Ensemble prediction provides a means of forecasting uncertainty in weather and climate prediction. The scientific basis for ensemble forecasting is that in a non-linear system, which the climate system surely is, the finite-time growth of initial error is dependent on the initial state. For example, Figure 2 shows the flow-dependent growth of initial uncertainty associated with three different initial states of the Lorenz (1963) model. Hence, in Figure 2a uncertainties grow significantly more slowly than average (where local Lyapunov exponents are negative), and in Figure 2c uncertainties grow significantly more rapidly than one would expect on average. Conversely, estimates of forecast uncertainty based on some sort of climatological-average error would be unduly pessimistic in Figure 2a and unduly optimistic in Figure 2c.
The authors then provide an interesting example to demonstrate the practical use of ensemble forecasts. In the top left are the “deterministic predictions” using the “best estimate” of initial conditions. The rest of the charts 1-50 are the ensemble forecast members each calculated from different initial conditions. We can see that there was a low yet significant chance of a severe storm:
Figure 5 – Click to enlarge
In fact a severe storm did occur so the probabilistic forecast was very useful, in that it provided information not available with the deterministic forecast.
This is a nice illustration of some benefits. It doesn’t tell us how well NWPs perform in general.
One measure is the forecast spread of certain variables as the forecast time increases. Generally single model ensembles don’t do so well – they under-predict the spread of results at later time periods.
Here’s an example of the performance of a multi-model ensemble vs single-model ensembles on saying whether an event will occur or not. (Intuitively, the axes seem the wrong way round). The single model versions are over-confident – so when the forecast probability is 1.0 (certain) the reality is 0.7; when the forecast probability is 0.8, the reality is 0.6; and so on:
We can see that, at least in this case, the multi-model did a pretty good job. However, similar work on forecasting precipitation events showed much less success.
In their paper, Palmer and his colleagues contrast multi-model vs multi-parameterization within one model. I am not clear what the difference is – whether it is a technicality or something fundamentally different in approach. The example above is multi-model. They do give some examples of multi-parameterizations (with a similar explanation to what I gave in the section above). Their paper is well worth a read, as is the paper by Lewis (see links below).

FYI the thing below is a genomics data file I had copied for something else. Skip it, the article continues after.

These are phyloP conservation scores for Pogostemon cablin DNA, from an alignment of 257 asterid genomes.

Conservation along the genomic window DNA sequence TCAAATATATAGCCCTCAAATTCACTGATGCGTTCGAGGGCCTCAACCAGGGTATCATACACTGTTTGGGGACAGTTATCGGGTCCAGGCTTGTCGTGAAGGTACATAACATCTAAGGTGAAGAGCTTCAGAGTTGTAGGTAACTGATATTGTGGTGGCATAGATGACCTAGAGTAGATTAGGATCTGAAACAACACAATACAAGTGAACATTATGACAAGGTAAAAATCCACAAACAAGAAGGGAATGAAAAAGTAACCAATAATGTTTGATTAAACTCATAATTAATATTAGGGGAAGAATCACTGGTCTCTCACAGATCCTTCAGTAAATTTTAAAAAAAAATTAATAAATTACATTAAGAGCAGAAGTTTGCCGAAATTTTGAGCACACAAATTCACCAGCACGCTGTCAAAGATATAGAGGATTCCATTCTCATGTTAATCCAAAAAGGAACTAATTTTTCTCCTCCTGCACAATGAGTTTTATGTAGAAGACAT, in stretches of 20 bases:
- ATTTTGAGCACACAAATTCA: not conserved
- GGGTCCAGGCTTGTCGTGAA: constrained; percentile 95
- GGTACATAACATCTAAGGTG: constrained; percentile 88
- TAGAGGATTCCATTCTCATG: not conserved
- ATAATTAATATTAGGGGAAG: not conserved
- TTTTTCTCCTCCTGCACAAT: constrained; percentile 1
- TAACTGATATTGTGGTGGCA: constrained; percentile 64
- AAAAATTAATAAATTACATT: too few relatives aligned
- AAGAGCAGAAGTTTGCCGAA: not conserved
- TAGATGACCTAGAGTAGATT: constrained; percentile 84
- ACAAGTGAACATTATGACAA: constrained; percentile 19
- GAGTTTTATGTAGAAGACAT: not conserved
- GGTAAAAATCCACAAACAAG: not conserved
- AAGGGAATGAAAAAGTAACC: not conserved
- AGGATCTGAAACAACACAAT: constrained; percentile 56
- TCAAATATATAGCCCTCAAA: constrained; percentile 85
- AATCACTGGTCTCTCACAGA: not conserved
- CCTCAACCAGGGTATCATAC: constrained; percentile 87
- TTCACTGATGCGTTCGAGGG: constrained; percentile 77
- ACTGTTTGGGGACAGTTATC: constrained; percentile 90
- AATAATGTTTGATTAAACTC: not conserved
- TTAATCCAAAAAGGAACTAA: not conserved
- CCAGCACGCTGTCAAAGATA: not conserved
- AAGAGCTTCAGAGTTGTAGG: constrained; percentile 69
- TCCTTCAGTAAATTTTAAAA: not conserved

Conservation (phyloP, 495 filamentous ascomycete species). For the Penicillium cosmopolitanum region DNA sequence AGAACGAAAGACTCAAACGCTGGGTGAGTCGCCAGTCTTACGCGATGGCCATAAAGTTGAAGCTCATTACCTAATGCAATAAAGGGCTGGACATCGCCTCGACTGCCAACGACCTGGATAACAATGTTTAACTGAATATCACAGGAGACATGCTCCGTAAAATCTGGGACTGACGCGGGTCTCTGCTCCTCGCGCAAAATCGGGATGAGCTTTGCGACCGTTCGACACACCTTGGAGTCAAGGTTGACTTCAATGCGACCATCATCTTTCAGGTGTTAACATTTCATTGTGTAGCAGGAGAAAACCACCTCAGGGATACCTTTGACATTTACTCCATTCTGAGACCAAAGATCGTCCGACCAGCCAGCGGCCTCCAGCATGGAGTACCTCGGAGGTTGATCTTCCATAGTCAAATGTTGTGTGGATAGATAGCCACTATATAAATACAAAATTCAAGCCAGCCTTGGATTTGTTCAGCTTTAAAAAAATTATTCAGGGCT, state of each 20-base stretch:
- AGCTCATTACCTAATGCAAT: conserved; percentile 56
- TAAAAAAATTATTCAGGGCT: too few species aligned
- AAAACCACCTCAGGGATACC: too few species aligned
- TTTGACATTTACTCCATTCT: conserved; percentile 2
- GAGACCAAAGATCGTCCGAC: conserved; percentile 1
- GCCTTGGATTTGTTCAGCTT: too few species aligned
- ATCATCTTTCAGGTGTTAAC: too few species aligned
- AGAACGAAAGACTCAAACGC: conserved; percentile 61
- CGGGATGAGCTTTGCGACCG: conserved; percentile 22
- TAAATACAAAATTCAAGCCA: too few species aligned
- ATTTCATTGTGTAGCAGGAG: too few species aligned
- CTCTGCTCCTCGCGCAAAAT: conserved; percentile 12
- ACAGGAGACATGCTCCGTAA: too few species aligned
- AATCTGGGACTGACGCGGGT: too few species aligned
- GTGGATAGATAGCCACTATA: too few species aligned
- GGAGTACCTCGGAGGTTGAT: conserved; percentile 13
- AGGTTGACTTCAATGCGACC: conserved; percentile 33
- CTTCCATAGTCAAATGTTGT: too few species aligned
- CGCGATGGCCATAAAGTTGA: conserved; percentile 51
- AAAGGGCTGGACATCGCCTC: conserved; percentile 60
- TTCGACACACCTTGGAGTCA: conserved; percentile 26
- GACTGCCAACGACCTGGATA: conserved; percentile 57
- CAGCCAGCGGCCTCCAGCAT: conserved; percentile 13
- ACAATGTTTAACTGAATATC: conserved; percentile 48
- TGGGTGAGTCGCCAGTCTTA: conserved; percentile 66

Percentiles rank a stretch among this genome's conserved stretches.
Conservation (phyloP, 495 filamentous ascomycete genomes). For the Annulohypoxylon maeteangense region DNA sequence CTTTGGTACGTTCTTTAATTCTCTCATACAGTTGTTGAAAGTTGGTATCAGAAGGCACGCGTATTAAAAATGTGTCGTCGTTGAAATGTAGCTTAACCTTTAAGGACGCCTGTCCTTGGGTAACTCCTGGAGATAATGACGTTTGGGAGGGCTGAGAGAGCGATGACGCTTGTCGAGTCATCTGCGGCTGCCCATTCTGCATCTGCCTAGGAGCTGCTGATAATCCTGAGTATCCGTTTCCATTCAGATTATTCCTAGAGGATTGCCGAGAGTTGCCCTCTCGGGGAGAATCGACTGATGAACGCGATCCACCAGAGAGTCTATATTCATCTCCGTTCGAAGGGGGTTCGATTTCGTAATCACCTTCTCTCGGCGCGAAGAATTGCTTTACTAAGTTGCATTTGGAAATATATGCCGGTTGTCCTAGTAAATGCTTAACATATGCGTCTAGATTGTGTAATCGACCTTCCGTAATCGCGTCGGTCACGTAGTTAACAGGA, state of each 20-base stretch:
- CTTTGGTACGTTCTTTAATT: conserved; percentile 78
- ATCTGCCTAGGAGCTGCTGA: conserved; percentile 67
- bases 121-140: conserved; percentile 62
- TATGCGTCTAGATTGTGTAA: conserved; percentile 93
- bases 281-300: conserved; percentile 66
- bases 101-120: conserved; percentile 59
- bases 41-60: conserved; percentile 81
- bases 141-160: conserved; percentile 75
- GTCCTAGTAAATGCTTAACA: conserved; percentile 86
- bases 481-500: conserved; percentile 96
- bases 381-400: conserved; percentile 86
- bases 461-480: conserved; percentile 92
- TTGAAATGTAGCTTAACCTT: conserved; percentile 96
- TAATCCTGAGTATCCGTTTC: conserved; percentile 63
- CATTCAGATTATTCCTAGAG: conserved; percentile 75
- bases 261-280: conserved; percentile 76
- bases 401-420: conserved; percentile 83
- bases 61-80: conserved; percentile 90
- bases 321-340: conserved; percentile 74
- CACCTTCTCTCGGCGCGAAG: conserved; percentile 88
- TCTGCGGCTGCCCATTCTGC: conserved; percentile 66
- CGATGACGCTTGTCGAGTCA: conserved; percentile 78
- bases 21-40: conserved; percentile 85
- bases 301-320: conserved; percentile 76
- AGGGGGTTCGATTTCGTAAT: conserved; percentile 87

The concept of taking a “set of possible initial conditions” for weather forecasting makes a lot of sense. The concept of taking a “set of possible parameterizations” also makes sense although it might be less obvious at first sight.
In the first case we know that we don’t know the precise starting point because observations have errors and we lack a perfect observation system. In the second case we understand that a parameterization is some empirical formula which is clearly not “the truth”, but some approximation that is the best we have for the forecasting job at hand, and the “grid size” we are working to. So in both cases creating an ensemble around “the truth” has some clear theoretical basis.
Now what is also important for this theoretical basis is that we can test the results – at least with weather prediction (NWP). That’s because of the short time periods under consideration.
A statement from Palmer (1999) will resonate in the hearts of many readers:
A desirable if not necessary characteristic of any physical model is an ability to make falsifiable predictions
When we come to ensembles of climate models the theoretical case for multi-model ensembles is less clear (to me). There’s a discussion in IPCC AR5 that I have read. I will follow up the references and perhaps produce another article.
The Role of Initial Uncertainties in Prediction, Edward Epstein, Journal of Applied Meteorology (1969) – free paper
Stochastic Dynamic Prediction, Edward Epstein, Tellus (1969) – free paper
On the possible reasons for long-period fluctuations of the general circulation. Proc. WMO-IUGG Symp. on Research and Development Aspects of Long-Range Forecasting, Boulder, CO, World Meteorological Organization, WMO Tech. EN Lorenz (1965) – cited from Lewis (2005)
Roots of Ensemble Forecasting, John Lewis, Monthly Weather Forecasting (2005) – free paper
Predicting uncertainty in forecasts of weather and climate, T.N. Palmer (1999), also published as ECMWF Technical Memorandum No. 294 – free paper
Representing Model Uncertainty in Weather and Climate Prediction, TN Palmer, GJ Shutts, R Hagedorn, FJ Doblas-Reyes, T Jung & M Leutbecher, Annual Review Earth Planetary Sciences (2005) – free paper